Viral Infections in UK, dangerous viruses and bacteria prevalent in the UK

Viral Infections in UK: Viral infections are seasonal in the UK and circulate at higher levels in winter. The most common viral infection is that of the upper respiratory tract or the common cold.

Certain viral infections are contagious for example the influenza virus or the flu virus.

The influenza virus has three subtypes Type A, Type B, and Type C.

Type A causes serious infection in humans. There are many different types of influenza A viruses found in nature but only three infect humans namely: H1N1, H1N2 AND H3N2.

Viral infections in the UK: how does the control system work?

In the UK, surveillance and data pertaining to influenza and other respiratory viruses in collected and published by the Influenza Surveillance Team at Public Health England’s National Infection Service (PHE NIS).

This team collaborates with Health Protection Scotland1, Public Health Wales2 and the Northern Ireland Public Health Agency3 which are the government bodies responsible for influenza surveillance in their respective countries.

Various molecular test platforms are used to detect virus particles from fluid secretions of nose and throat swabs. Rapid influenza diagnostic tests detect those parts of the virus which stimulate an immune response using an immunochromatographic method (ICT). These tests results come within 10-15 minutes.

Rapid tests are inexpensive. A visible color line in the device indicates that the sample is positive.

Eye interpretation may be subject to errors, so some manufacturers offer small reading instruments to get exact results.

Sensitivity of such rapid tests varies from 50 – >80% with a specificity of 90 – 95%, false negatives may occur, but false positives are rare.

The Standard F Fluorescent Immunoassay System has multiple parameters, random access system which provides accurate and reliable diagnostic results.

It is an equipment that can perform qualitative and quantitative analysis of infections, respiratory diseases and chronic diseases.

HIV is among the still dangerous viral infections in the UK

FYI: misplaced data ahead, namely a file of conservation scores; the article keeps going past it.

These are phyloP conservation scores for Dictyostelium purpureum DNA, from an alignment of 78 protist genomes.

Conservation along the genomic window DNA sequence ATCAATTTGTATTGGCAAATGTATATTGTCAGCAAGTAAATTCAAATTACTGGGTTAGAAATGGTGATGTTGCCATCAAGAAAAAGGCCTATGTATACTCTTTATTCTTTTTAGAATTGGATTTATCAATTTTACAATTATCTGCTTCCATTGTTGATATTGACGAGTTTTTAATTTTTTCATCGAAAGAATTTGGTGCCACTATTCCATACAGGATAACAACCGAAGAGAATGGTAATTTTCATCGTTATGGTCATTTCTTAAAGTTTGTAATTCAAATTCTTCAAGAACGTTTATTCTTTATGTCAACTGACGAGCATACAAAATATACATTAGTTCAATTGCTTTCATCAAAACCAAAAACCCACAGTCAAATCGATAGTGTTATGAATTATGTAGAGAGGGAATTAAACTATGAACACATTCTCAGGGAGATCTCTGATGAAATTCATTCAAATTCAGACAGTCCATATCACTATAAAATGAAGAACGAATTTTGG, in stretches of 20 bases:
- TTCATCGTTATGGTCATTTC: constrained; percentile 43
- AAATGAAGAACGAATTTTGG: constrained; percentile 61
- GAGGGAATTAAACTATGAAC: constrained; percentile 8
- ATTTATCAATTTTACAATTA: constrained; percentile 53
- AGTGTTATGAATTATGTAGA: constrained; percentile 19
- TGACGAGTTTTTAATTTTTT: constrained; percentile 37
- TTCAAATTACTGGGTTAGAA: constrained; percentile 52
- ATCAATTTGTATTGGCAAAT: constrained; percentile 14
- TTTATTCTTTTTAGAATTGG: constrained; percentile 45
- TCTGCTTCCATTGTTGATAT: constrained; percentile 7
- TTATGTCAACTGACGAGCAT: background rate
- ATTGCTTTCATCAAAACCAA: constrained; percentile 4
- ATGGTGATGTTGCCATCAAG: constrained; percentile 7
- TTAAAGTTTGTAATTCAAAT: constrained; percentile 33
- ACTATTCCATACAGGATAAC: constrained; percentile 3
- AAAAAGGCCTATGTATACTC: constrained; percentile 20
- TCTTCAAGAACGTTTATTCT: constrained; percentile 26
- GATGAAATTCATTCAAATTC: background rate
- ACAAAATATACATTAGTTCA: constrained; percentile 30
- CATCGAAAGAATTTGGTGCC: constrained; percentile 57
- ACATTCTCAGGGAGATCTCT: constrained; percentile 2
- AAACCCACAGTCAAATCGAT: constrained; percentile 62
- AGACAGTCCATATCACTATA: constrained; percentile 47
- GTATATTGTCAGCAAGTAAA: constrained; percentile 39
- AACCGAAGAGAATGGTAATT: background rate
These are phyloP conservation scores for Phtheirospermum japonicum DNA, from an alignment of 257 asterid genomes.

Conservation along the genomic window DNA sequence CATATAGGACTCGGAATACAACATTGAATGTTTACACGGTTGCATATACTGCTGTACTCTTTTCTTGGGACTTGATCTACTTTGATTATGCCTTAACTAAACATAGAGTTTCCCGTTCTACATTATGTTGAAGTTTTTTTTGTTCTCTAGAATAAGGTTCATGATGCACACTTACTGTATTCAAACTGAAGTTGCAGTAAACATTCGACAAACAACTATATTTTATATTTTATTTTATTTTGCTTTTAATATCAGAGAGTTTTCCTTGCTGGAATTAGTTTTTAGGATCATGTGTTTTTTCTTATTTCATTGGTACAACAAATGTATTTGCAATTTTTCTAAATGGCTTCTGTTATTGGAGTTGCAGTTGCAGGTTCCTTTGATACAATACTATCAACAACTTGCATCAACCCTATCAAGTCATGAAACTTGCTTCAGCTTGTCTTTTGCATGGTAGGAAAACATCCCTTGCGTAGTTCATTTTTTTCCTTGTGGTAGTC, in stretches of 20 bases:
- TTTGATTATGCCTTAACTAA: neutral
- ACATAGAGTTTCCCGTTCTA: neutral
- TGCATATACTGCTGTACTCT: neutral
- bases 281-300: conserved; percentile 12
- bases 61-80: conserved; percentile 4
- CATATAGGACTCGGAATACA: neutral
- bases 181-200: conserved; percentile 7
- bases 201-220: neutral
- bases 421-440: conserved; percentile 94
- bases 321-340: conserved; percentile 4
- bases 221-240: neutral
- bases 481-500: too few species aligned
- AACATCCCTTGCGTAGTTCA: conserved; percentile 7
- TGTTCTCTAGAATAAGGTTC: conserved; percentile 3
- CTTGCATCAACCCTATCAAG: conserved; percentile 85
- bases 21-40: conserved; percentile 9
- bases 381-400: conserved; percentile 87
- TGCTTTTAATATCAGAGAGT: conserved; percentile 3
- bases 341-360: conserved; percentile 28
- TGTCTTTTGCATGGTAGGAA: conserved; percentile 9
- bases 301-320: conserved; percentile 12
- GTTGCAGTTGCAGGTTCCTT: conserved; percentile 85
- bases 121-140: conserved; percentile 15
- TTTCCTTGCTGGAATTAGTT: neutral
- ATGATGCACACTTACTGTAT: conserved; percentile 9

Another dangerous virus is the Human Immunodeficiency Virus (HIV).

According to national aids trust UK in 2019, it was estimated around 105 200 people are living with HIV in the UK. 98% of people diagnosed with HIV were on treatment, one in sixteen of these people may be unaware that they carry the virus.

Early treatment can delay the progress of the infection to symptomatic acquired immune deficiency syndrome (AIDS) so early diagnosis is crucial to better quality of life.

Bacterial Infections in UK

Common bacterial infections in the UK are bacterial respiratory infections which cause pneumonia.

In pneumonia, swelling of the lung tissues leads to respiratory discomfort.

Majority of pneumonia cases are caused by Streptococcus pneumoniae but sometimes Staphylococcus aureus and Haemophilus influenzae also cause similar kind of pneumonia.

Antibiotics help in case of bacterial symptoms but are ineffective against a viral infection.

National Institute for Health and Care Excellence (NICE) recommends that the GPs should carry out C-reactive protein test for people with symptoms of lower respiratory tract infection.

This test is useful in deciding to go for antibiotics in people without a clinical diagnosis of pneumonia. A CRB65 score to determine the level of risk of a patient.

Chest infections are a tricky to diagnose for GPs, patients with chesty coughs require careful assessment and thoughtful treatment.

Without a chest X-ray, pneumonia is difficult to distinguish from other respiratory infections.

The CRP test helps to decide whether treatment with antibiotics are needed. With growing rise in antibiotic resistance, the CRP test can help GPs reduce prescribing antibiotics whilst still being confident about offering the best treatment to the patients.

Other bacterial infections include skin infections caused by Staphylococcus or Streptococcus like Impetigo, Cellulitis.

Urinary tract infections (UTIs) are caused by E. coli which result in pain during urination, an increased need to urinate or blood in your urine.

MRSA (Meticillin-resistant Staphylococcus aureus) an antibiotic-resistant bacterial infection is seen in hospital or clinical settings.

PHE (Public Health England) maintains infectious disease statistics to keep a check and help in making national healthcare policies for the people living in the UK.

Article for Emergency Live by Irawati Elkunchwar

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